PRINT January 2011

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“Picasso: Guitars 1912–1914”

Interior of Pablo Picasso’s studio, 1912, 242, boulevard Raspail, Paris, 1912.

Picasso: Guitars 1912–1914
February 13–June 6
Curated by Anne Umland

OF ALL THE AMAZING FEATS of William Rubin’s curatorial career at MoMA—his exhibitions, his acquisitions, his global associations—the one of which he was proudest was his ability to persuade Picasso to part with Guitar, 1914, the earliest of the artist’s sheet-metal-constructed sculptures, which Picasso gave as a gift to the museum along with what was then understood to be its maquette, the cardboard Guitar from 1912. The guitars presage the revolution in sculptural practice that would take place over the course of the century, as carving, modeling, and casting were abandoned in favor of the “drawing in space” that would open onto welding and stacking.

In Picasso’s oeuvre, his emotional associations with the flamenco-tinged object gave guitars a kind of leverage within his own formal thought. The work not only figures in the first collages, thereby marking his departure from Analytic Cubism, but was also the vehicle, within the collages, for the surfacing of an abstract constellation, marking the artist’s departure from representation. A recently rediscovered component of the cardboard work—a semicircular “tabletop” that had been languishing in storage—is the lodestone, suggesting potential new readings of both objects. Notably, Picasso’s first collage, Still Life with Chair Caning, 1912, is staged as a tabletop with a carved molding encircling it, situating the work within a kind of spatial rotation from framed vertical painting to horizontal, opaque surface.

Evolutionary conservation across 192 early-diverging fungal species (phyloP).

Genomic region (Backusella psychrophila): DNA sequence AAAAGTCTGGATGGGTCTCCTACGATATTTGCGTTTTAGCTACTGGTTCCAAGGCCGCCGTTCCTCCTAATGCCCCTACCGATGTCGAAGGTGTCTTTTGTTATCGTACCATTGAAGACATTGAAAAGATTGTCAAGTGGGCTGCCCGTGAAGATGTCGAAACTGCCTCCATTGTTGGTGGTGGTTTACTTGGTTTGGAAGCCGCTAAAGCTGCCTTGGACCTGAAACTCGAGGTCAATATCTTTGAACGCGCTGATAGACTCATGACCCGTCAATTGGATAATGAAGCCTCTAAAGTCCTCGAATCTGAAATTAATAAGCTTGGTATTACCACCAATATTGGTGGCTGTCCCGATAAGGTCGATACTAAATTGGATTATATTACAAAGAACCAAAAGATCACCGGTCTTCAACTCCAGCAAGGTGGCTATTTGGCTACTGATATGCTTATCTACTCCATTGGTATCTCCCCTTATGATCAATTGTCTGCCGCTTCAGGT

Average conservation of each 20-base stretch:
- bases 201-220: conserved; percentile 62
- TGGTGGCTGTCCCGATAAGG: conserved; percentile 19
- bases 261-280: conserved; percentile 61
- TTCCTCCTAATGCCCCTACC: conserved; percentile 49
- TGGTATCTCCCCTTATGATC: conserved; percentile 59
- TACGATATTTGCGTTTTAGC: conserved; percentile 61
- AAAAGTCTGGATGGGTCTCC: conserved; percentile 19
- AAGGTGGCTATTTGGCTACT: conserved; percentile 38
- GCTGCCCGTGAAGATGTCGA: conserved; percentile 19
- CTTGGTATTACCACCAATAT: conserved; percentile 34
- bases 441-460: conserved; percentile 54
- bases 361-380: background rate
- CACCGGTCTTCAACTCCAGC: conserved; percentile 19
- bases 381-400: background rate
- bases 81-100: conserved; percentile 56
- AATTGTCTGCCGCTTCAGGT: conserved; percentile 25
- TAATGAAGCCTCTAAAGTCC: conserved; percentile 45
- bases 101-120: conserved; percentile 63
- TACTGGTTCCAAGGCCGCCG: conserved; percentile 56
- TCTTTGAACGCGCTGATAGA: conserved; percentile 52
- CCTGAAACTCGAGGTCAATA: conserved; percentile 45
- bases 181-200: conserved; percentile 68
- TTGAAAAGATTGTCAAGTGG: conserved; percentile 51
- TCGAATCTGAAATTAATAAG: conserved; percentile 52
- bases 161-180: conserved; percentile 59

This exhibition, which promises to be magnificent, could be considered an homage not only to Picasso but to Rubin as well. In her approach to the project, MoMA curator Anne Umland follows Rubin’s own archaeological method, pursuing whatever scanty cues are available to reconstruct Picasso’s formal development. In the present case these are the extraordinary photographic traces of the evolution of collage in the installations Picasso arranged on his studio walls. Probably taken by the artist himself, the three photographs depict an inverted fan of 1912 collages surmounted by the cardboard Guitar as though it were a mother hen whose progeny—the early collages—were gathered below it like so many protected chicks.

Picasso’s dealer, Daniel-Henry Kahnweiler, also arranged to have the 1912 Guitar photographed. It is Yve-Alain Bois’s brilliant 1987 essay “Kahnweiler’s Lesson” that unpacks the landmark understanding Kahnweiler brought to the constructed sculpture. Modeled on the (Ivory Coast) Grebo masks Picasso owned, the sound hole of the guitar projects outward from the instrument’s soundboard the way the conic eyes of the Grebo face project from the back of the figure’s skull to create a virtual forward plane seemingly detached in front of it. This leads Kahnweiler to see the structure of both the African mask and Picasso’s construction as a binary opposition between the relief’s ground and the front plane of the projected face, giving to the objects’ resulting features the arbitrary character that Kahnweiler was to call a “script.”

In Umland’s exhibition, among some seventy objects related to the central works, sixteen of the twenty-four collages that appear in the studio photographs will be on view, displaying a newly expanded view of the birth of Cubism’s semiotic system. Amid this astonishing richness, the only one who might be more overwhelmed than the visitor would have been Rubin himself.

Rosalind Krauss